No one healthcare provider, discipline or field can meet all the health needs of a person or community. The traditional hierarchical structure of mainstream healthcare inherently limits input from some professions and stakeholders, and importantly, often relegates the patient to a passive or deferential role. (34) Historically, gate keepers have reinforced a hierarchical structure and may limit access to care based on cost and other considerations.
Multidisciplinary care places disciplines adjacent to one another. Interdisciplinary care engages disciplines with one another, reaching across siloes of thinking. Transdisciplinary care is the most holistic of these three concepts, transcending differences in the interest of bringing multiple ideas and points of view to bear on complex problem solving. (35) The lead in the care team may be any practitioner, depending on the needs of the patient at a given moment. All team members, including the patient, are empowered to lead and share insights from where they are, regardless of level of education. Transdisciplinary healthcare removes barriers between disciplines, departments and organizations that are typically siloed within the healthcare system. (36)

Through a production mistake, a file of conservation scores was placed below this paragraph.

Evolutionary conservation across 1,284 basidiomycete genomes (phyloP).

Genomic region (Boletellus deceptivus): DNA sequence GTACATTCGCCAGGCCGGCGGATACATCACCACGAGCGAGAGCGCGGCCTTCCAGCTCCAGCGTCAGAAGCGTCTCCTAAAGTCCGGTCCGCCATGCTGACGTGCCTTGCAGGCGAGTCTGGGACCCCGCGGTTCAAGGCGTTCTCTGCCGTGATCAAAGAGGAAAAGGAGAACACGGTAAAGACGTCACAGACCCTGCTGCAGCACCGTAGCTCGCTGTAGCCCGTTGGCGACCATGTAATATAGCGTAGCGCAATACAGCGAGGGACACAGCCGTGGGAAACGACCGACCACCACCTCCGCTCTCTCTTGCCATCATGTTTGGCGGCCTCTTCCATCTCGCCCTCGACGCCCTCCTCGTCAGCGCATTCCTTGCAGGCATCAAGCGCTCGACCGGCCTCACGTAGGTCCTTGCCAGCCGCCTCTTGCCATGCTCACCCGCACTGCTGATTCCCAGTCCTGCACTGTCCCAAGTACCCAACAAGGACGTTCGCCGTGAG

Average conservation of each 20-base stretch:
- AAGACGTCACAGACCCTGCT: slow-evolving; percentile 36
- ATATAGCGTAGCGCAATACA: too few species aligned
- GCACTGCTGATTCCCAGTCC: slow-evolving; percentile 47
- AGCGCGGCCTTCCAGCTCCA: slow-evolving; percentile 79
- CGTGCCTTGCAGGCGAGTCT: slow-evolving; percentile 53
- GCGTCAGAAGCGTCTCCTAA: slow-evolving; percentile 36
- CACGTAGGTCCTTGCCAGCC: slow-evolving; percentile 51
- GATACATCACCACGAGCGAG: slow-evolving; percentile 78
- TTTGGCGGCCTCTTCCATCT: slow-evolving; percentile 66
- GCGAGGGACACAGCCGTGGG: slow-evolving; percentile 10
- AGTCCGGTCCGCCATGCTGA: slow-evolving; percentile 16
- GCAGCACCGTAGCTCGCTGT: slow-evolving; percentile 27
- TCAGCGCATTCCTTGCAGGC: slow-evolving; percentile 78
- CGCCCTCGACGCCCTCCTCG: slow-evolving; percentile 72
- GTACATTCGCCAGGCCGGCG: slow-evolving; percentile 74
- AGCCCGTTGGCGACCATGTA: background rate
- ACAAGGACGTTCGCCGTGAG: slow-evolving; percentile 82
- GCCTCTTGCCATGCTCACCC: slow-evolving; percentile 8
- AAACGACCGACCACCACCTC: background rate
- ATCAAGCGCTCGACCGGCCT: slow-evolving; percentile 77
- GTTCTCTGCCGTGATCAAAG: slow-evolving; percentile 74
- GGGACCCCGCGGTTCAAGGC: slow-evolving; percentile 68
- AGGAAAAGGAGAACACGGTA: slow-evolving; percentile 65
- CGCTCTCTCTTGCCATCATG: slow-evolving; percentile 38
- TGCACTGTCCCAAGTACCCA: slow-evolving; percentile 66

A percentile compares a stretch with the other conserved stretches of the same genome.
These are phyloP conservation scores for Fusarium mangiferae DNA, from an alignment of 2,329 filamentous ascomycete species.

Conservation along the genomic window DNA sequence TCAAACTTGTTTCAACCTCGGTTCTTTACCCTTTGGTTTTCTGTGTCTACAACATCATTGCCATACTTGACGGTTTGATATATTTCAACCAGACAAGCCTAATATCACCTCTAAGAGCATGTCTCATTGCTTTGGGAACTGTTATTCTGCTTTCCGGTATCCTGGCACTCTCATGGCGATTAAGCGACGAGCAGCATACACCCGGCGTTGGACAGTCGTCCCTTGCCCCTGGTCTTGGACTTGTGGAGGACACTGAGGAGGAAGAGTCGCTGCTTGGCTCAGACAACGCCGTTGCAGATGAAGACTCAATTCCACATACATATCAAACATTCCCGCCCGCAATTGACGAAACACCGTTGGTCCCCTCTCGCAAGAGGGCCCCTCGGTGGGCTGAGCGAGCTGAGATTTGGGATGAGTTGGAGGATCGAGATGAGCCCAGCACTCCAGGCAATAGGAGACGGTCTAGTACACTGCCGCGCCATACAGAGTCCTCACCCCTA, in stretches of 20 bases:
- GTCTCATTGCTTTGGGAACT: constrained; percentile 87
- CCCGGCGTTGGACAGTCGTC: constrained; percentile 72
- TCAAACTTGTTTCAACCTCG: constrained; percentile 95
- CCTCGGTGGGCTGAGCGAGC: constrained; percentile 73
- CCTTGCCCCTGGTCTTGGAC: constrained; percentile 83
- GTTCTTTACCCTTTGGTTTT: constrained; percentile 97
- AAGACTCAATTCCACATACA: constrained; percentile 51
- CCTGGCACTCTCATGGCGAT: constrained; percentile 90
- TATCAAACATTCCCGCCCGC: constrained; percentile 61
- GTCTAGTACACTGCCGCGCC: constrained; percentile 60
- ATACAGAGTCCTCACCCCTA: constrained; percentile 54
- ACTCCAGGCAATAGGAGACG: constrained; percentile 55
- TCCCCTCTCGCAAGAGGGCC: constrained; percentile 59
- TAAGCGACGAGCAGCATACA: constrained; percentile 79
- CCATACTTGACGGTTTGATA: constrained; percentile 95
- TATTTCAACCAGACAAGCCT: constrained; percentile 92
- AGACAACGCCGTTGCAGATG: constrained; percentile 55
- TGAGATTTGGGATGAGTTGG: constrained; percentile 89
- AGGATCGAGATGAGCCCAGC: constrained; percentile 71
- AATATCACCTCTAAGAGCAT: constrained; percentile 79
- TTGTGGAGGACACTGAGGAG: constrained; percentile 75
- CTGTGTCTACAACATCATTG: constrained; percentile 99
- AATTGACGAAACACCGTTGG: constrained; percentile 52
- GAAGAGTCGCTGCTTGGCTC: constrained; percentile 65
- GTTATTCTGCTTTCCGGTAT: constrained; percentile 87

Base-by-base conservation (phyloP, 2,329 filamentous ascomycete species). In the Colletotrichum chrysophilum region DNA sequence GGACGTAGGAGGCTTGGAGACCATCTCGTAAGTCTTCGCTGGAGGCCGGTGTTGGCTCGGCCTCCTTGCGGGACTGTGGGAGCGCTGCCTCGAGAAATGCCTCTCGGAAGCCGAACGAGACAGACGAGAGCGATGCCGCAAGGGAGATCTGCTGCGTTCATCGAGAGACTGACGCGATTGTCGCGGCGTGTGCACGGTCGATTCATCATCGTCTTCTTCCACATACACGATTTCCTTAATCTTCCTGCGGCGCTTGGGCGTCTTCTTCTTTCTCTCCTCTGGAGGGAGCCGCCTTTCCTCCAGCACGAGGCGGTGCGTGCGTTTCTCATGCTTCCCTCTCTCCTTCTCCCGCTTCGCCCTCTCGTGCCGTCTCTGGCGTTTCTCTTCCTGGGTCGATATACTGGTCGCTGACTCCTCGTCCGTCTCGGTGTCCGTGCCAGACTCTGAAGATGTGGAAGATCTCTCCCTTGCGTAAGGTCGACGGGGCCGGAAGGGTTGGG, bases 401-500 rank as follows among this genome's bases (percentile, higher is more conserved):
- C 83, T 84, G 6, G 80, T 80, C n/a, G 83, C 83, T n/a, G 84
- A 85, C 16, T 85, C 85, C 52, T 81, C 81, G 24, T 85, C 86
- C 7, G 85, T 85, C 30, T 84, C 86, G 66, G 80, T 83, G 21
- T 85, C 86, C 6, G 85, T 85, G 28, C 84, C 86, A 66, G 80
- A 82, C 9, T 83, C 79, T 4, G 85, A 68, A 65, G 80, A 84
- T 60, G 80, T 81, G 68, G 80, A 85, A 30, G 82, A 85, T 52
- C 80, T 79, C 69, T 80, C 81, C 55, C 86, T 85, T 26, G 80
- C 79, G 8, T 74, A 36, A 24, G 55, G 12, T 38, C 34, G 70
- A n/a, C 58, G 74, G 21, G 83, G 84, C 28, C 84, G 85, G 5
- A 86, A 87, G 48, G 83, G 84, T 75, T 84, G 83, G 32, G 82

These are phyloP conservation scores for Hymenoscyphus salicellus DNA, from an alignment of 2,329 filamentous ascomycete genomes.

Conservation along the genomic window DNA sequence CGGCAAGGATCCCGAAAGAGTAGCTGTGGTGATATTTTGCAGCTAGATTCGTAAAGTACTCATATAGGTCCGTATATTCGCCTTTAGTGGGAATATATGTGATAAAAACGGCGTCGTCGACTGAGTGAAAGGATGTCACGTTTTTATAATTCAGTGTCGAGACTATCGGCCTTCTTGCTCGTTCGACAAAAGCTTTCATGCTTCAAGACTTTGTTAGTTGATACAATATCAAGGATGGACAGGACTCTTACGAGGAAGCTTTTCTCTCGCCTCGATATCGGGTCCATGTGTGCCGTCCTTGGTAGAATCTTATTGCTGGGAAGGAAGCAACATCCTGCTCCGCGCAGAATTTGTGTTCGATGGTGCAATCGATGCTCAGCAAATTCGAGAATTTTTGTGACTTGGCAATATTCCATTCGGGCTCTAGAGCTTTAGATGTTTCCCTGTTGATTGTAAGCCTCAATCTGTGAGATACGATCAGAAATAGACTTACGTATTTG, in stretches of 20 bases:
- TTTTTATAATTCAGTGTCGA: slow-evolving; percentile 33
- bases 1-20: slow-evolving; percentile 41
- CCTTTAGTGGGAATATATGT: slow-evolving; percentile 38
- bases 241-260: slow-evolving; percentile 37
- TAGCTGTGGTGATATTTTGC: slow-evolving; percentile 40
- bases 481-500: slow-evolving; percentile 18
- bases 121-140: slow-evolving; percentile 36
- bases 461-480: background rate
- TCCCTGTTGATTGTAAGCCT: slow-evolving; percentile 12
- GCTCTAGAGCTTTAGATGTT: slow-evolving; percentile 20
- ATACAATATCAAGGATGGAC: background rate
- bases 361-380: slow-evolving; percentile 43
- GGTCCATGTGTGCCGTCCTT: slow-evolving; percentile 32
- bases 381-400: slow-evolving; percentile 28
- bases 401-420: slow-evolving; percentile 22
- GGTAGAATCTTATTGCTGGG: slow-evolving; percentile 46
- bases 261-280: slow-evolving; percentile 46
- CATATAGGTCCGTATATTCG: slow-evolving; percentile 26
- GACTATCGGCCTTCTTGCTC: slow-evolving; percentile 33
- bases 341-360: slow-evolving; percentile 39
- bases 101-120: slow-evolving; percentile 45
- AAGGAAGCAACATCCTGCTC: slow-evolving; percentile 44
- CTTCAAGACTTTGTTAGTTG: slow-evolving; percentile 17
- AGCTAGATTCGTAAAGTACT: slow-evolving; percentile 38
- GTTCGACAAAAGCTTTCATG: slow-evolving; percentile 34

The system must be designed for fluid leadership of all stakeholder groups: patients, families, community members, and staff to improve care delivery and outcomes. Collaborative leadership and transdisciplinary care are interdependent. Both leverage cross-functional teams to inform problem solving larger systems. This may include individuals, families, communities, social services, community resources, healthcare professionals, administrators, government, and third-party payers. Transdisciplinary healthcare is predicated on enhanced communication tools, including improved electronic health record interoperability, as well as increased opportunity for interprofessional education for healthcare professionals.
Collaborative leadership flattens the traditional hierarchical structure within healthcare. This shared decision-making model enables input from all stakeholders. In a clinical encounter, patient input is valued, and individuals feel well-informed and empowered by all members of their healthcare team to reach their therapeutic goals. Different members of the care delivery team may need to lead at different times, and the person leading at any point in time is determined by best practices and expertise required for the circumstances in question. Further, a collaborative leadership model enables diverse paradigms of healing, life experiences, and points of view to bring important perspective to the clinical reasoning process. Collaborative leadership within healthcare systems values a wide range of stakeholder input and uses it to inform care delivery. This model has been shown to increase team performance, staff engagement, and satisfaction. (37)